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The Turning Point

08/01/2014 3 comments

With his shaved head and white robe, he answered calmly, “God confirmed to me that Hare Krishna is the right way.” His peaceful demeanor was impressive.

That was 1968, very early in my theological journey. I had invited the local Hare Krishna monk into my graduate cubical at The University of Texas at Austin. We had a conversation that lasted about four hours. He demonstrated a profound peace that I’d seen in few Christians. His inner stillness was inviting, fascinating, intriguing. He was able to maintain his calm confidence in face of some very challenging questions.

The challenge that elicited the above response was my statement that God had come to me personally in a very real way in Japan in 1957. God came into my barrack room in the form of liquid love and, for the first time in my life, I knew I had a Father who loved me.
My expectation was that this Krishna follower would be impressed with my testimony and ask me to share more.

To my surprise, he didn’t even flinch. He told me how his personal spiritual journey had led him to a retreat center in Canada where God had spoken to him and confirmed his choice to pursue the way of Hare Krishna. Inwardly I asked myself how I could bring him to question his experience since he thought it was God who spoke to him.

I mentioned the miracles of Jesus and the Apostles. “Miracles are cheap,” he responded as he told me of several signs and wonders performed by yoga masters in India.

Our discussion continued in this way for several hours with my challenging him and his calm, peaceful responses. “The real issue,” he said, “is to learn to accept the world as it is and come to peace and rest within yourself.”

I know inner peace is a good thing, and it certainly should be a goal for all of us. “But there’s an element missing in him,” I thought, “and I can’t seem to find the key that would open him up and expose the missing link.”

Finally, after about four hours, I asked him, “How do you deal with the resurrection of Jesus from the dead?” With that question, he was visibly disturbed. For the first time there was restlessness in his demeanor. He had no answer. He promptly excused himself and left my office saying there was something he had to do.

I thought about this experience many times after that. As I consider the implications of his inability to handle that question, I saw that the real difference between Christianity and world religions hinges on the reality of the resurrection of Jesus. Buddha, Krishna, Mohammed, and others all died. They are still in their graves. The mere mention of victory over death had shaken the peace this man was carrying.

I never saw him again, so I don’t know if the discussion had any lasting effect on him. I know the experience did have an effect on me. The question bubbled up within me, “What is the power behind deception that causes people to shut down to a discussion when a serious challenge rises?” I’ve seen that happen many times since.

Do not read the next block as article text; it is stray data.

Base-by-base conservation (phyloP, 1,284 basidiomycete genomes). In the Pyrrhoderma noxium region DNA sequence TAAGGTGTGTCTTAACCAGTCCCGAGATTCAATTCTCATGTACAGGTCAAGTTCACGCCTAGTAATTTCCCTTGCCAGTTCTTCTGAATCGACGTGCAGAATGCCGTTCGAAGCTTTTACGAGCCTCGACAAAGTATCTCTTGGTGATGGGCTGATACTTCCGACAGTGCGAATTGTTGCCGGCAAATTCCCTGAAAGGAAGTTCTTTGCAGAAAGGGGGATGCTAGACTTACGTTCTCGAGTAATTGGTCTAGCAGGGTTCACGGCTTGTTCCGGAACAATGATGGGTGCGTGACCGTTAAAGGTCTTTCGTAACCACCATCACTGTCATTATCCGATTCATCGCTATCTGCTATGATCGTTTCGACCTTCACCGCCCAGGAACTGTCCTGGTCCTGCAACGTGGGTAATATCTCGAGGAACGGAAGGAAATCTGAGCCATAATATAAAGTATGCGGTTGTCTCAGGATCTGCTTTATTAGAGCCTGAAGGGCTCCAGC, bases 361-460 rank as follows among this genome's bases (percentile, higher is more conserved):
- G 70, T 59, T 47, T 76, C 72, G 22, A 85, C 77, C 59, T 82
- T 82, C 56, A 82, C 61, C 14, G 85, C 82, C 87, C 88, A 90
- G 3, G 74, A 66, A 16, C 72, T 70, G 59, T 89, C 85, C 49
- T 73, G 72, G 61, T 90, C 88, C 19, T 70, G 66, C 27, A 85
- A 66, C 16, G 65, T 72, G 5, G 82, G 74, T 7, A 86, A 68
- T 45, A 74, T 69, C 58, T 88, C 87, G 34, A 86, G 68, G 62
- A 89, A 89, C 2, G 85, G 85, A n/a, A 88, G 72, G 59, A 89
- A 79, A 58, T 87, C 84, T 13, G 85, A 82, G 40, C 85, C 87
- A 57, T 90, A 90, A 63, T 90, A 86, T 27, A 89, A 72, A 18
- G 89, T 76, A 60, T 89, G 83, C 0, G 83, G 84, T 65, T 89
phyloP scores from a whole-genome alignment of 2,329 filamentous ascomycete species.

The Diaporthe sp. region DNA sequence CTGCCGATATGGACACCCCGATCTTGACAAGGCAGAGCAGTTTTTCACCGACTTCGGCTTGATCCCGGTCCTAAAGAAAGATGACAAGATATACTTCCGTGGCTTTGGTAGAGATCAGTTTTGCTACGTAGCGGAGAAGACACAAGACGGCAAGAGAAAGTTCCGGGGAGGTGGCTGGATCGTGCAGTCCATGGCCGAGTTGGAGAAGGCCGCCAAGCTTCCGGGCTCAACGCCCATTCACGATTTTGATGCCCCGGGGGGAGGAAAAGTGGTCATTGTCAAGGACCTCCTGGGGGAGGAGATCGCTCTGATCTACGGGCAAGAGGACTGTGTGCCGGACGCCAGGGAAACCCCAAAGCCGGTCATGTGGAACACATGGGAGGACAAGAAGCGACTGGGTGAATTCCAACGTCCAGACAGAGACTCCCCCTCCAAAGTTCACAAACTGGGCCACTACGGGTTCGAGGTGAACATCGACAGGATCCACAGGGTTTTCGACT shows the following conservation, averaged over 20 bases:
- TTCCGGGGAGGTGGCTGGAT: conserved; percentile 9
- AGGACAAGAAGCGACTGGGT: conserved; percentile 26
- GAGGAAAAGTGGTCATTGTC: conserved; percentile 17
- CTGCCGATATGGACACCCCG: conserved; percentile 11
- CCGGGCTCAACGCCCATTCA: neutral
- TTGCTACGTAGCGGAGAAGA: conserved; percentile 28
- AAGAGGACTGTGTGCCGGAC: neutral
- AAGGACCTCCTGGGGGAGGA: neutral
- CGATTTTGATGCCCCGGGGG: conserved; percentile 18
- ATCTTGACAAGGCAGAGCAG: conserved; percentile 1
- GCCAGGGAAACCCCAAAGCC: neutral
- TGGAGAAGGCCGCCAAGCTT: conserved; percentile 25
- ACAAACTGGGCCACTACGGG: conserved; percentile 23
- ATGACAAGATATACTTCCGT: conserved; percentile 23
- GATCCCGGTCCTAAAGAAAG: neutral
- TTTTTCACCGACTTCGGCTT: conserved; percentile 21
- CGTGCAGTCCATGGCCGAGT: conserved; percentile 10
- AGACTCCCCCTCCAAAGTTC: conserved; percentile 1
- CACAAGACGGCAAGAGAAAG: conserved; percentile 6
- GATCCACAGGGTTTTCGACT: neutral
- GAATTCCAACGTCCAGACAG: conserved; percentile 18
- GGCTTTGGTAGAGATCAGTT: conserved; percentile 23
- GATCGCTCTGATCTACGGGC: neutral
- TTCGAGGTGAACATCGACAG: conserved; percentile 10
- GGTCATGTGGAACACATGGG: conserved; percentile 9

Two Scripture came to mind after the conversation. By definition, people who are deceived really believe they’re right. Paul spoke of the false signs and wonders and wicked deception that would overtake those who refuse to love the truth but take pleasure in unrighteousness (II Thess. 2:9-11). So, the first problem is a refusal to love the truth.

Yet this Krishna monk insisted he loved the truth. He certainly appeared to be seeking the truth. According to Scripture, however, he was under a delusion. Paul added, “Therefore God sends them a strong delusion, so that they may believe what is false” (II Thess. 2:11). If a person is unwilling to change, he has no guarantee that deception will not overtake him. He will really believe he’s right.

As I continued to consider this problem over time, another Scripture came to my attention. Jesus said, “If anyone’s will is to do God’s will, he will know whether the teaching is from God or whether I am speaking on my own authority” (Jn. 7:17). Up to this point in my journey I identified myself as a truth seeker. Something in me shifted when I read this verse with new eyes.

To my surprise, the key was not a desire to know the truth but a desire to do the will of God. Seeking truth is certainly a necessary venture, but it has no value without a desire to do God’s will. Some people learn a lot of truth but do nothing with what they learn. It appears that one is susceptible to deception if he or she is not seeking to be personally involved in the advancing kingdom of God.

That experience was a turning point in my journey. I began to realize the importance of allowing the Holy Spirit to lead me to all truth, as Jesus promised. This new openness on my part prepared the way for a personal relationship with the Holy Spirit. The guidance was actually unconscious at first, but a series of encounters and experiences brought me to a conscious awareness of the Holy Spirit’s work in my life. But that’s another story.

The point of this blog is simple: learn all you can learn, but focus on obedience to the voice of Father God. Those who are satisfied with head knowledge often resist any idea of the Holy Spirit’s involvement in their daily life. After all, if they begin to listen to his voice, they would have to change their way of doing life. I did.

What is he saying to you today?

Looking forward,

Fount Shults, President
On Word Ministries, http://www.onword.org